Serpent Mound

Ohio archaeology has a problem. All around the globe, a movement has been underway to change the imperialist names once given to archaeological sites to names indigenous to the cultures that created those works. This is called “the decolonization of archaeology” in Canada, which includes such names as the Kay-Nah-Chi-Wah-Nung Mounds in Ontario. It’s a sign of basic respect to the peoples of authorship.

Meanwhile, Ohio remains a bastion of unrepentant Anglocentrism, with the important exception of the Adena name, which Thomas Worthington likely borrowed from the Shawnee. But the Adena Mound “type site” – or the model of a particular archaeological culture – was completely destroyed and now lies below Orange Street in Chillicothe.

Just a few miles outside Chillicothe, at the places where tourists are shepherded, are white-man-in-your-face mound sites with the names Hopeton, Story, Campbell, Seip (a German name), Harness, Turner, and for cripes’ sake, Windsor (which is in Indiana near the Ohio line). All were organized under the name of the Confederate veteran of the Civil War and mound looter Mordecai Hopewell, whose Chillicothe farm included a spectacular group of mounds that became the type site for the so-called and misnamed 'Hopewell Culture.' Not all of those property owners looted the mounds on their properties like Mordecai Hopewell did, but most did and those that did lost the right to have their names mark the sites.

That the Anglo-Americans drove the Shawnee and Miami out of the Ohio Valley in a genocidal military campaign should not be advertised in the names we plaster on Native sites.

The renaming of most Ohio mound sites will take time and tribal consultations, since the tribes represent the living descendants of the people who built these mounds. But there is one site that would make a good start on decolonization, and that is Serpent Mound, for no one doubts that the earthwork represents a big snake, whatever else it may be. Serpent Mound is on the list for nomination to the UNESCO World Heritage List.

The most reliable dating of Serpent Mound puts its creation in the 4th century BCE, based on recent radiocarbon dating of artifacts found inside the mound. That puts it squarely as a creation of the Adena civilization, which fortuitously is how the earthwork was identified in the early 20th century. We also know from archaeology, DNA analysis, and historical linguistics, that the Adena were an Algonquian people, directly ancestral to the historic Shawnee and Miami, who never left the middle Ohio Valley until partially driven out by the Dutch-backed Iroquois in the 17th century, and then the Shawnee were expelled from Ohio by whites in 1832. Algonquians are also famous for using snake iconography. The Shawnee word manetoo means both snake and spirit, implying that early Algonquians saw all higher beings as having an “inner snake” – an idea that may do much to explain Serpent Mound.

Therefore, it makes sense to give Serpent Mound a Shawnee name as a start on decolonization. Again, we are lucky because there is no doubt on how to say “big snake” in Shawnee language, that’s because a leader of the Ohio Shawnee was named “Big Snake” in the early 19th century. He reportedly lived during the Shawnee removal from Ohio and died in Kansas around 1830. His name in Shawnee language was Shimanetoo, easily analyzed as shi (big) + manetoo (snake). (I am standardizing the spelling.)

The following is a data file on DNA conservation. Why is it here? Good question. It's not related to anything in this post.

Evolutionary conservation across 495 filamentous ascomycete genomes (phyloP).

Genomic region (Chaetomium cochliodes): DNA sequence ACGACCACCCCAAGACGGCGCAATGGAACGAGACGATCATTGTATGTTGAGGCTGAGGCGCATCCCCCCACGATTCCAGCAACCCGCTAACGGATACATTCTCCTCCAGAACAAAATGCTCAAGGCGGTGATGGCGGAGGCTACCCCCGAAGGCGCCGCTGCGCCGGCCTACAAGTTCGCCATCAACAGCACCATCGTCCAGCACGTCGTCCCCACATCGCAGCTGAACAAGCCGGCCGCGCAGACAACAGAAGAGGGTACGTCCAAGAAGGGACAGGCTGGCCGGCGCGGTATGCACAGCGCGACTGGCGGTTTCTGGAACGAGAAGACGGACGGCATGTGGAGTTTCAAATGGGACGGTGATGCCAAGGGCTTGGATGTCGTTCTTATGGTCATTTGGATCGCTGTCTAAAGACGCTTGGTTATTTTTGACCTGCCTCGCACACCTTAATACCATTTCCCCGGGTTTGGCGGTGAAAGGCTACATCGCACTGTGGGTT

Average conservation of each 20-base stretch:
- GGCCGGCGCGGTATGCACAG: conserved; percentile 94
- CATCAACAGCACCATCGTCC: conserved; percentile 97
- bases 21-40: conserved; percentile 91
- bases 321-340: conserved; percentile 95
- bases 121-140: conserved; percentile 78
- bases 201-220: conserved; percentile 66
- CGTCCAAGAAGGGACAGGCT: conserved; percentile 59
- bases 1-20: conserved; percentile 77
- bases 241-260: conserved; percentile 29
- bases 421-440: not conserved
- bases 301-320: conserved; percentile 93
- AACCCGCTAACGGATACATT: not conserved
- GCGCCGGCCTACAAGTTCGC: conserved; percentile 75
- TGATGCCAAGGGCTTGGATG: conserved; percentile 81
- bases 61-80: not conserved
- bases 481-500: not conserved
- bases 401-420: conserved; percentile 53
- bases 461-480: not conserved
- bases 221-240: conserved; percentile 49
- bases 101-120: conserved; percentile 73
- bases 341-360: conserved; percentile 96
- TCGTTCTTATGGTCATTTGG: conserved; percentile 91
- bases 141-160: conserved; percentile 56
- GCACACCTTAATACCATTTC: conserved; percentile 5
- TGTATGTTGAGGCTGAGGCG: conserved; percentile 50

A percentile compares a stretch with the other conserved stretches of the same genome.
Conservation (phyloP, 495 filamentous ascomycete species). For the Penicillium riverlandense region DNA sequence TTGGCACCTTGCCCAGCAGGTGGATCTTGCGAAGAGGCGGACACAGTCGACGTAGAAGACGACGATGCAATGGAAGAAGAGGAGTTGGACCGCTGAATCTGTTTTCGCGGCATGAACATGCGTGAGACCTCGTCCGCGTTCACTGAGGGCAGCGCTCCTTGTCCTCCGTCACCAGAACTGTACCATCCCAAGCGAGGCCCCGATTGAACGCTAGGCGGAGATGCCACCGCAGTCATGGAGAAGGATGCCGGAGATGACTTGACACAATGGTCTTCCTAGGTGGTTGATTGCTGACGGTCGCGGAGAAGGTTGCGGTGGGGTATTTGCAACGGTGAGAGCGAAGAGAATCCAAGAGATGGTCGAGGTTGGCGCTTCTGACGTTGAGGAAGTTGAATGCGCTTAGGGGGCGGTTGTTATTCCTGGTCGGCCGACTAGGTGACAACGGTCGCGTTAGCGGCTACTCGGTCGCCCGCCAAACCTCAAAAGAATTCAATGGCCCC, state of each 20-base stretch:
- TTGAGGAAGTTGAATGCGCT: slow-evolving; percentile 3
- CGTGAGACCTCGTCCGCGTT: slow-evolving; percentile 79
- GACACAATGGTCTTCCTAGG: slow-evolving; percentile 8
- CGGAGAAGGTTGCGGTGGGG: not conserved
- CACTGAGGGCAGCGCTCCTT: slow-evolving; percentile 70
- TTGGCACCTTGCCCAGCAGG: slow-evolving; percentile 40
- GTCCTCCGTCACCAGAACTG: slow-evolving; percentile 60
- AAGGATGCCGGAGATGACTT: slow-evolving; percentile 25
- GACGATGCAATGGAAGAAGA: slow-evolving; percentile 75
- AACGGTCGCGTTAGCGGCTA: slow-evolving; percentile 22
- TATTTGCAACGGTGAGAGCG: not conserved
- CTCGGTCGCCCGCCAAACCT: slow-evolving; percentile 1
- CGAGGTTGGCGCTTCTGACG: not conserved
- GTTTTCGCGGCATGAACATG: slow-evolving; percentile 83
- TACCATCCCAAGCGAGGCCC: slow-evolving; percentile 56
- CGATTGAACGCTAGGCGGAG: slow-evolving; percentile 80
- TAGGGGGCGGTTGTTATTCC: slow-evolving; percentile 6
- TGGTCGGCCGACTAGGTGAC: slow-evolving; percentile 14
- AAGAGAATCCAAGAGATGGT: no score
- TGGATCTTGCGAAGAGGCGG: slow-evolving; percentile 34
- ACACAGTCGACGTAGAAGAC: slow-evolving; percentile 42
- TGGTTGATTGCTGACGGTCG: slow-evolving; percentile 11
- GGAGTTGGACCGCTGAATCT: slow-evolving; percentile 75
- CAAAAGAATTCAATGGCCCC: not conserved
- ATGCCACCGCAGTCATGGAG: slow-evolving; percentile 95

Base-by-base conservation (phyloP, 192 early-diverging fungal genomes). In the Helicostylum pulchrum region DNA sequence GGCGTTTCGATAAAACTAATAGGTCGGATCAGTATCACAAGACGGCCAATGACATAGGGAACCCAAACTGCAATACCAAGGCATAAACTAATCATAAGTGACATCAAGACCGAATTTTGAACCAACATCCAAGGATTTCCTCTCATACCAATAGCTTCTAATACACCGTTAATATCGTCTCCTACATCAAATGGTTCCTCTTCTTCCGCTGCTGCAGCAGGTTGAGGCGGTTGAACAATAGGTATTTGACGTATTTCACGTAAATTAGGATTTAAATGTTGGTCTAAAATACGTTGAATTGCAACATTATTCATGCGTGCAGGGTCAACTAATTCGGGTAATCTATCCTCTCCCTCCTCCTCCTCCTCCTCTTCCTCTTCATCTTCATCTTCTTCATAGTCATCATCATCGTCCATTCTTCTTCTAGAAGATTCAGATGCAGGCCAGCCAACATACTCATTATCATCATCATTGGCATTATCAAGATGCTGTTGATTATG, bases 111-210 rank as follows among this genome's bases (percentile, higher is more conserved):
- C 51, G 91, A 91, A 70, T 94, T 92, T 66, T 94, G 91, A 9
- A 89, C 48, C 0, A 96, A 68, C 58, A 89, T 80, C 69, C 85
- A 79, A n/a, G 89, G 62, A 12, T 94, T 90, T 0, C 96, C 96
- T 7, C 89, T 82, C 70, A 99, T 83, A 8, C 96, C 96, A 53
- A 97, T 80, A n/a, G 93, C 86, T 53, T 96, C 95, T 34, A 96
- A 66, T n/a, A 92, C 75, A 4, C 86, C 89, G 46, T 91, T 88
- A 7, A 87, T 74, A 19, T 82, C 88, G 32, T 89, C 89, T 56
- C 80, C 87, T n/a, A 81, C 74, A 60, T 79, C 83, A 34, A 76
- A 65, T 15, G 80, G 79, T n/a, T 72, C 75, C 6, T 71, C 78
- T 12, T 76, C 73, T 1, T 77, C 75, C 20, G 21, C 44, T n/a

Indeed, his name is a sign of the continuing importance of big snakes in the Adena-Shawnee tradition. Shawnee language is believed to have evolved continuously from Adena language, so it is quite plausible that Serpent Mound’s builders understood the earthwork as Shimanetoo.

Shimanetoo, the 19th century man, married the famous Shawnee chief Black Hoof’s daughter, or, in an alternate account, it was Black Hoof who married Shimanetoo’s daughter. Black Hoof was the principal spokesman for the Ohio Shawnee.

Like the majority of Ohio Shawnee, Shimanetoo fought on the American side in the War of 1812 and fought in the Battle of Thames, in which Tecumseh was killed, but on the opposite side. Few know that there were Shawnee warriors on both sides. Shimanetoo was a signatory to the two treaties in 1814 and 1815 that ended hostilities and guaranteed Shawnee land rights in Ohio – guarantees that were revoked in the 1830s, when the Shawnee were expelled.

He signed the two treaties with different spellings of his name: “Shammonetho, or Snake” and “Shemenetoo, or big snake.” I am suggesting use of the spelling “Shimanetoo” because manetoo is the usual spelling of the Shawnee word for snake, and we are interested in the name, not necessarily the historical figure, due to the divided allegiances of his time. Shi is the common Algonquian prefix meaning big, often extended into gitshi or mishi, and found with French spelling in names like Chicago and Michigan. Ohioans may feel free to ignore the latter.

There are other ways to translate “Big Snake” into Algonquian languages, but Shimanetoo is the simplest and most literal for southern Ohio. We need not drop “Serpent Mound,” but to promulgate Shimanetoo as the alternate name of the site would at least signal a commitment to move from English-only hegemony. And we need not wait for the years of bureaucratic process to accomplish this translation. Ordinary Ohioans can simply start calling the earthwork Shimanetoo as a translation of Serpent Mound.


*Geoffrey Sea is a historian and writer who has long studied the earthworks of Ohio and is an administrator and founder of the Adena Core group on Facebook.